The American flag is displayed again on a firetruck in Arlington, but controversy surrounding the symbol of patriotism remains in the New York town.
Officials decided in a meeting Thursday that one of the Arlington Fire District’s trucks could display the American flag, following Monday orders from the Board of Fire Commissioners that the stars and stripes be removed. That directive sparked local and national outcry, prompting reconsideration of the decision originally made because flags were a "liability during normal operations for our people and other motorists.”
Some also said displaying the flag on firetrucks violated U.S. flag code, which prohibits a flag from being “draped over the hood, top, sides, or back of a vehicle or of a railroad train or a boat.”
Thursday’s agreement, reached in a two-and-a-half hour meeting, said the fire department could “install a flag on an engine and continue to work together to develop a standard and protocol.”
“The Arlington Fire District recognizes and values the importance and symbolism of the American flag,” the district said in a Facebook post.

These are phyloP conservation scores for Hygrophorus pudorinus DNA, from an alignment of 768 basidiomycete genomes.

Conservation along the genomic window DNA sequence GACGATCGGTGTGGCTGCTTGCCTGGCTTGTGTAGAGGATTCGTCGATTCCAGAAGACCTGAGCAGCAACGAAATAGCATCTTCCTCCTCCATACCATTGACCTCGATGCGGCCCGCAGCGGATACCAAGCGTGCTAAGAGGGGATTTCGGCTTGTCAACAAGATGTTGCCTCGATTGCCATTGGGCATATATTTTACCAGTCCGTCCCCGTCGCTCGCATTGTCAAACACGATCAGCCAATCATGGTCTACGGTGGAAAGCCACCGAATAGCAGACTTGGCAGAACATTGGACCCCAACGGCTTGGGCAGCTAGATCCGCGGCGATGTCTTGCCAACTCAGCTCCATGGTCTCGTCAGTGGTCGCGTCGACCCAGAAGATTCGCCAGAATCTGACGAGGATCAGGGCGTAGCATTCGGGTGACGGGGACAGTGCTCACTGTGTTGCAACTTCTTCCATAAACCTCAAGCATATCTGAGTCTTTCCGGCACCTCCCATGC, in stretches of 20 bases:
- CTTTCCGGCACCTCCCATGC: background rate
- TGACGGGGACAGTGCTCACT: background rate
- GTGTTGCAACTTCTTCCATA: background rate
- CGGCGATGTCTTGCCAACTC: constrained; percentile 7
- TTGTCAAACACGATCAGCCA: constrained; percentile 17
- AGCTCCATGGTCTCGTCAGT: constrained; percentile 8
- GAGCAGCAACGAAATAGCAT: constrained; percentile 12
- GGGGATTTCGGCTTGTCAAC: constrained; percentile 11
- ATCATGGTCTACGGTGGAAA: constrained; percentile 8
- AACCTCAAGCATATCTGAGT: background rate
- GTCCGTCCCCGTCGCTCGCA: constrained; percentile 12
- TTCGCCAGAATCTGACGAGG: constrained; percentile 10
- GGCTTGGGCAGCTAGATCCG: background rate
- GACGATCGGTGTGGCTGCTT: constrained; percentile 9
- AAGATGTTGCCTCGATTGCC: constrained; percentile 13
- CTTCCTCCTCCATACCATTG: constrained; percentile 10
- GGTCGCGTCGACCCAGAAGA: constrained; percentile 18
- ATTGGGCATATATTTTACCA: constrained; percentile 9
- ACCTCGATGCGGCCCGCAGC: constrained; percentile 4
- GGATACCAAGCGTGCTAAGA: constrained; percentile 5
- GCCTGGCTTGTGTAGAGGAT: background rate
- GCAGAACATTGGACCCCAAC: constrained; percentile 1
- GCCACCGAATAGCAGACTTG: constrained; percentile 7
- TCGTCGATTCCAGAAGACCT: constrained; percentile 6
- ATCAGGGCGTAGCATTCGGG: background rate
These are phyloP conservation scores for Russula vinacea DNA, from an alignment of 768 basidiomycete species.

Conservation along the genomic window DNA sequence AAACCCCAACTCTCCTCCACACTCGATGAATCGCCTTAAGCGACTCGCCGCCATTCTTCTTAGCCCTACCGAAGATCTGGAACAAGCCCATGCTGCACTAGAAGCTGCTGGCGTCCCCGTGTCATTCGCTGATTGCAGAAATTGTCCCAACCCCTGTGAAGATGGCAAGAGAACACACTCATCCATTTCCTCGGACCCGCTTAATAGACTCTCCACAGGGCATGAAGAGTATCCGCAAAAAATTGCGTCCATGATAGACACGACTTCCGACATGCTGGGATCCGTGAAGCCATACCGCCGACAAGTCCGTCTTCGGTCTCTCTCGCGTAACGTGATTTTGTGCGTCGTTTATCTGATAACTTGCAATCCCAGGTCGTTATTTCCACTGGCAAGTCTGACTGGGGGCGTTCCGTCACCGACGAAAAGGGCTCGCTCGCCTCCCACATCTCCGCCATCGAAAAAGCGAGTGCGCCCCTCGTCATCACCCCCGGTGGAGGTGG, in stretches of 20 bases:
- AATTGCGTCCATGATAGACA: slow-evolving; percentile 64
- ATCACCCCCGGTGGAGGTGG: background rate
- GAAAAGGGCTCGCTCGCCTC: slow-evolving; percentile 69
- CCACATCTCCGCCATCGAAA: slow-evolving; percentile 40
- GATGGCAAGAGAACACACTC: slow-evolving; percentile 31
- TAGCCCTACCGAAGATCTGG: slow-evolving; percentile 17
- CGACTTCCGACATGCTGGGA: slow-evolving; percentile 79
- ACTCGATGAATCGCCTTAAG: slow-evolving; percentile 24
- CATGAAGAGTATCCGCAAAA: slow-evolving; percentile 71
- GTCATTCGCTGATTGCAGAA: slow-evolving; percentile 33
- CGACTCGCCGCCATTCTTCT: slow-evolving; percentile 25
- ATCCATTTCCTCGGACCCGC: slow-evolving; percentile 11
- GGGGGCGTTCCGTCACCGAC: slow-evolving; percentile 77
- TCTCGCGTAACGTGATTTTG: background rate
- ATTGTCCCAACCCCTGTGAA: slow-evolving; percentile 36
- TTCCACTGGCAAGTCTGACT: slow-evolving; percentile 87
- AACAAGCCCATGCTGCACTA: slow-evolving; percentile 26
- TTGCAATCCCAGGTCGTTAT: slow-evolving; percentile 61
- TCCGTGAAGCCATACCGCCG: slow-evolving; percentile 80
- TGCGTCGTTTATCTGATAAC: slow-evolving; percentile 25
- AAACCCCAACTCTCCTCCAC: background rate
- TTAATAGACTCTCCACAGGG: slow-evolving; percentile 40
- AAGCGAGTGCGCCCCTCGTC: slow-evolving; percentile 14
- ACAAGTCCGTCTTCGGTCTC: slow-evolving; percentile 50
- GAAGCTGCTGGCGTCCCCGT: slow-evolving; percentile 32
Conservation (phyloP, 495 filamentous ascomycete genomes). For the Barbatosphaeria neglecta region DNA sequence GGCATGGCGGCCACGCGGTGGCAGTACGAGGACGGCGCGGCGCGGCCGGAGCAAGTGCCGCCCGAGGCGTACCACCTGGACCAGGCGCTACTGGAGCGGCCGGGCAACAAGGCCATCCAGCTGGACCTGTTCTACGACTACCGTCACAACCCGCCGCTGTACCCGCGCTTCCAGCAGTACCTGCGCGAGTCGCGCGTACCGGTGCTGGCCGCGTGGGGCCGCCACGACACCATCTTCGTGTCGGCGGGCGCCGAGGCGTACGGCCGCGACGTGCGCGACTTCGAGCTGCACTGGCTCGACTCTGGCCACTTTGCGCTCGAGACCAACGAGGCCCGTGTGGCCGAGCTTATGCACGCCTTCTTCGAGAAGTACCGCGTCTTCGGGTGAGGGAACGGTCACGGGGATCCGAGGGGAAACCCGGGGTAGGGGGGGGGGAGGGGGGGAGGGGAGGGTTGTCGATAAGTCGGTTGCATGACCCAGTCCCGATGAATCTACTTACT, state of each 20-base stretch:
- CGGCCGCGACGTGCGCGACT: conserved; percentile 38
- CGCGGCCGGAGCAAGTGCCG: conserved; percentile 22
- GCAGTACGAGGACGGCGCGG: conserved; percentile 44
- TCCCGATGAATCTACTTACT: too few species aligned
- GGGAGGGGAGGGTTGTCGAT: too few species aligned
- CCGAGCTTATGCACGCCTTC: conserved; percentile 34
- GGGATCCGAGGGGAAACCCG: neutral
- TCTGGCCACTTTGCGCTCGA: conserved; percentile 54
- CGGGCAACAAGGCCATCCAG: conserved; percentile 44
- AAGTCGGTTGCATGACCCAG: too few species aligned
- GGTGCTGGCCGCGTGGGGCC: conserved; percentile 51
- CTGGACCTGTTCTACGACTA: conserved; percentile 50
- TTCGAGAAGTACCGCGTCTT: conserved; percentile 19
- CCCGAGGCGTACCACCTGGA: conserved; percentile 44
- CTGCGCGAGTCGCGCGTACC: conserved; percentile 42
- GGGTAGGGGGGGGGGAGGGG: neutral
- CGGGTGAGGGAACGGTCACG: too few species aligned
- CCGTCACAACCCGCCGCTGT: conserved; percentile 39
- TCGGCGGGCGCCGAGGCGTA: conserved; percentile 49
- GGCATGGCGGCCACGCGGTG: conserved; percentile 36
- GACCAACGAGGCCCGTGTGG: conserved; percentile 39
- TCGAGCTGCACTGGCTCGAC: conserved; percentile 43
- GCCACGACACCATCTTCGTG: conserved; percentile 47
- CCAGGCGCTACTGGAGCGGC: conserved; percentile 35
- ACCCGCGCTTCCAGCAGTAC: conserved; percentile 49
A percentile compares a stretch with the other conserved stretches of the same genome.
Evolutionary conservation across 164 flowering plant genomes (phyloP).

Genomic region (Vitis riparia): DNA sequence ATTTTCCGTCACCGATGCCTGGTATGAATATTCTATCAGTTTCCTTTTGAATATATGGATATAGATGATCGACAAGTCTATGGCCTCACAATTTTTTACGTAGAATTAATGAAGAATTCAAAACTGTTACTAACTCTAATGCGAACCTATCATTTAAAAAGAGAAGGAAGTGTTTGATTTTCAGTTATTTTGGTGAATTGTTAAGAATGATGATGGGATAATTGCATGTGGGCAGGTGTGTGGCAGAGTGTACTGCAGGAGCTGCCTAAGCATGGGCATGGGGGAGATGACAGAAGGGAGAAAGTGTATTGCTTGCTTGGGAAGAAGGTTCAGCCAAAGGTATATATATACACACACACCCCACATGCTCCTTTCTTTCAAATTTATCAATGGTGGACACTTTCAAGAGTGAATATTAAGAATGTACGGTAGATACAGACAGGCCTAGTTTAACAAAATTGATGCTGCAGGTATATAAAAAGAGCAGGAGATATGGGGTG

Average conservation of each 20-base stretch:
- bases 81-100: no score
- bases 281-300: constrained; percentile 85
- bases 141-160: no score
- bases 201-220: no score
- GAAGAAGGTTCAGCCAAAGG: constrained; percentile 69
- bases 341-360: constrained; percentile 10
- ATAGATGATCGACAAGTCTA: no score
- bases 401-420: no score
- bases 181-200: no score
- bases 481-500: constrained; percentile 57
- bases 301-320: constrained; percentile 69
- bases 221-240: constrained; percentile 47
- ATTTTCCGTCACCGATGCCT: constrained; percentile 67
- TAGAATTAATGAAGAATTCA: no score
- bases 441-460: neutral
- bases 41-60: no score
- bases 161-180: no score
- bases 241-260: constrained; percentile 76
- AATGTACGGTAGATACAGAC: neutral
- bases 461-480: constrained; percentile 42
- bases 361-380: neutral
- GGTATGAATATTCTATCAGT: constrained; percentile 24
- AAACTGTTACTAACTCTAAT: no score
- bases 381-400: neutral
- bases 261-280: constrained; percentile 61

But some were not happy with this resolution, arguing that all fire engines should have the right to display the flag.
The area’s volunteer fire department also protested, because restoring one flag did not allow them to put the patriotic symbol on its trucks. Arlington’s Croft Corners Fire Company plans to host a “rally for the flag” on Saturday.
“It is great that the Arlington Fire District chairman of the board and the local and Chief have worked out something but at this point it is one flag on one engine which means the engine and ladder out of Croft are still not allowed to fly the flag,” Croft Corners said in a Facebook post. “Also [at] the meeting that was held to come to this agreement today no volunteer representation was allowed to [attend].”